L'Escroc was on TV last night in a scripted "informal" Q&A session with 80 young people. I listened to a bit of it and I cannot say I was impressed. L'Escroc has a grandeur problem you see and seems to incapable, these days, of not appearing to be patronizing. Apparently in person he can be charming etc. etc. bt put him in front of a TV camera and he seems to slip back in to "Papa knows best" mode. I don't know how the majority of French people perceived his performance but going on some of the reactions at Yahoo France (machine translation), it wasn't the overwhelming success he needed.
The knives are out in the Chirac camp, with the President’s allies accusing Nicolas Sarkozy, leader of his Union for a Popular Majority party, of deliberate lacklustre campaigning because a “no” would further his own ambition to replace M Chirac. The political heirs of the late General Charles de Gaulle are also feuding over which way their hero would have voted.
The Economist also makes the point that Sarkozy seems more concerned to present Sarko as an alternative to L'Escroc than to push the constitution. To be honest though I'm not sure that Sarkozy could do much more than lend additional energy to moving the deck-chairs around as the ship sinks. The Torygraph has an article that repeats a lot of the same problems that the Wapping Liar notes but it also echoes my own feelings. L'Escroc did not come out fighting or show any confidence in his TV appearance last night, on the contrary his hand-picked audience seemed deliberatley designed to remove anyone who might ask difficult questions.
Memories of France's hesitant approval of the Maastricht treaty in a 1992 referendum have given recent historical context to the row over last night's programme.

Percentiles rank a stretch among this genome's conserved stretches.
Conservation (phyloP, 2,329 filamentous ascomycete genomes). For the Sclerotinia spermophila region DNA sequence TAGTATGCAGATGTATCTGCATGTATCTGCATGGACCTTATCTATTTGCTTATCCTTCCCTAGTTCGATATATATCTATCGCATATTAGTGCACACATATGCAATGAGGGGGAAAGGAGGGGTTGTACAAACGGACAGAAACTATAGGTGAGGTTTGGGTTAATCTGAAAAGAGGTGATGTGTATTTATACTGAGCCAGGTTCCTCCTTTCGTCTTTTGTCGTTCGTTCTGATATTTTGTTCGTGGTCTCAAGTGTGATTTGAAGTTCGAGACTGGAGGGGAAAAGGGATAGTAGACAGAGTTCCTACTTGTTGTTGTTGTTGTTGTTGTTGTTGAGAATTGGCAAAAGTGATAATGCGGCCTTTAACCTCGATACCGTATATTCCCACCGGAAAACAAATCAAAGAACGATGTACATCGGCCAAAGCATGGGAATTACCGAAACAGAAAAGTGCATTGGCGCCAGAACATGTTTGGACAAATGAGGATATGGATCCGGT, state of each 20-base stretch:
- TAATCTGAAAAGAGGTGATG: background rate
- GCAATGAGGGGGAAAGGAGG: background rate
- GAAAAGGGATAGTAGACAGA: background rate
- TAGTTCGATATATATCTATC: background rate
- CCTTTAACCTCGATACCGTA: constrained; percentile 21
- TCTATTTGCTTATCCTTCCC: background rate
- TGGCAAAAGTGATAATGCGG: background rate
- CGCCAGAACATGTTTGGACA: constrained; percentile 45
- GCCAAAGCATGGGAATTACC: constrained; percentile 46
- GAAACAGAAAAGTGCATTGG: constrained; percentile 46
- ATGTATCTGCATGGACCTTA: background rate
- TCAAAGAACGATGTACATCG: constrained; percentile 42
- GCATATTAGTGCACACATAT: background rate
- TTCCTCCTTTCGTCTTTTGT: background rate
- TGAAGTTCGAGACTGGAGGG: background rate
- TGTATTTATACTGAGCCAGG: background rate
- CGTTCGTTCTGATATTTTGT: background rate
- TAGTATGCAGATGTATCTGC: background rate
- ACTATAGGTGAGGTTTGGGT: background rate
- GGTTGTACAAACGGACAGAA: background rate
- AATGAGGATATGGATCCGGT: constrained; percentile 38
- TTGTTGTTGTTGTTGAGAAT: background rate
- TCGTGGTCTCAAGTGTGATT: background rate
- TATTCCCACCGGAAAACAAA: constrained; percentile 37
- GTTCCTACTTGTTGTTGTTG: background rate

Mr Chirac's Socialist predecessor, François Mitterrand, already in seriously fading health, faced Philippe Seguin, a formidable leader of the No camp, in a heated debate ahead of a referendum on the Maastricht treaty.
The Left-wing daily Libération pointed out yesterday that Mr Mitterrand's defence of his position transformed the Yes campaign's standing in the polls. The vote was, in the end, won only by a whisker but the late president's performance is often said to have been crucial.
There is nothing to stop Mr Chirac, in the six weeks remaining before France decides, emulating Mr Mitterrand's gesture by accepting a head-to-head TV debate or submitting himself to a Paxman-style grilling. But last night he stood condemned by opponents and journalists alike of blurring politics and entertainment.
Since, in effect, the referendum is becoming one on approval or disapproval of Chirac this is deadly, as is, in my opinion, the way that once the polls started looking bad Chirac cravenly gave in to just about every pressure group there was. This is bad in the short term but it is worse in the longer term. Many of the complainst about Chirac which are fuelling the "non" campaign are to do with the persistently bad economic situation in France something that is bound to continue unless France removes more of its statist controls because the EU is no longer a way for the Germans (and British) to subsidize the lifestyles of the French. Without the infusion of EU cash and with idiotic regulations such as the 35 hour week there is no way that France can survive. Unfortunately explaining that to a populace that has been taught in every public forum that the capitalism of "les Anglo-saxons" is the root of all evil is not an easy job.
The fact that, ironically, the constitution ends up being much more statist that most of Northern and Eastern Eurosceptics want is completely missed. Given that the constitution was written by a panel led by a Frenchman and that it incorporates much of the Napoleonic code of governance the objections of the French to the constitution appear rather illogical when looked at from outside. It seems to me that the simple message the French population is saying is that if the EU doesn't promise to always put the interests of France at the top then the French don't want it. The rest of Europe might like to bear that attitude in mind.